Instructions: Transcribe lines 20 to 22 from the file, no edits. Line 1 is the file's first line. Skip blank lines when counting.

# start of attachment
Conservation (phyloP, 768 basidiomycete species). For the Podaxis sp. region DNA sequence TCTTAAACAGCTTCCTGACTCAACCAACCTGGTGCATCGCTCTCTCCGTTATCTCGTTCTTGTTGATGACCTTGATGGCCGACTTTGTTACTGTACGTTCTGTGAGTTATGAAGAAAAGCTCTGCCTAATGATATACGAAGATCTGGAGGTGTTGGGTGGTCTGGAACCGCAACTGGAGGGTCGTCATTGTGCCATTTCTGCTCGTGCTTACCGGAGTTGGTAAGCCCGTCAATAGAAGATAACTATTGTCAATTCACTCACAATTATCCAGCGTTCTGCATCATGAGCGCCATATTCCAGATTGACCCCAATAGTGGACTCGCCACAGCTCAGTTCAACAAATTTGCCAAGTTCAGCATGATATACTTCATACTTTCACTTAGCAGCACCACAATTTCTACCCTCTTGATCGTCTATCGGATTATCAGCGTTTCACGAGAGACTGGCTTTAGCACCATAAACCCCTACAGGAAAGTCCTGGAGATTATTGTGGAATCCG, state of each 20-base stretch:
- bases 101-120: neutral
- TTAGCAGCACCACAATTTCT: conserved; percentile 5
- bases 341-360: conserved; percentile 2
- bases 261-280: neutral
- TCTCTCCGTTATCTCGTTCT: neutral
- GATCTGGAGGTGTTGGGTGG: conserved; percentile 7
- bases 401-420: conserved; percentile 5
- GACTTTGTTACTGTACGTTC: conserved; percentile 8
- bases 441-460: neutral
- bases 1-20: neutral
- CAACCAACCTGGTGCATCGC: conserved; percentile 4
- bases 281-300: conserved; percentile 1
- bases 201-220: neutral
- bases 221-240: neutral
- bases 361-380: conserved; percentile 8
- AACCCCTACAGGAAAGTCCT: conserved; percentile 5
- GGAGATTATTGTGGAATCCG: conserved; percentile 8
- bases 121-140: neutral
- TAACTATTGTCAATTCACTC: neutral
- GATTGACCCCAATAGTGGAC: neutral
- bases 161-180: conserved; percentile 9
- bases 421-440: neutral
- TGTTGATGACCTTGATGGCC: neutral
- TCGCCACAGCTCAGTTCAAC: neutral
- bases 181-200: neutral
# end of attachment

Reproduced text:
- TAACTATTGTCAATTCACTC: neutral
- GATTGACCCCAATAGTGGAC: neutral
- bases 161-180: conserved; percentile 9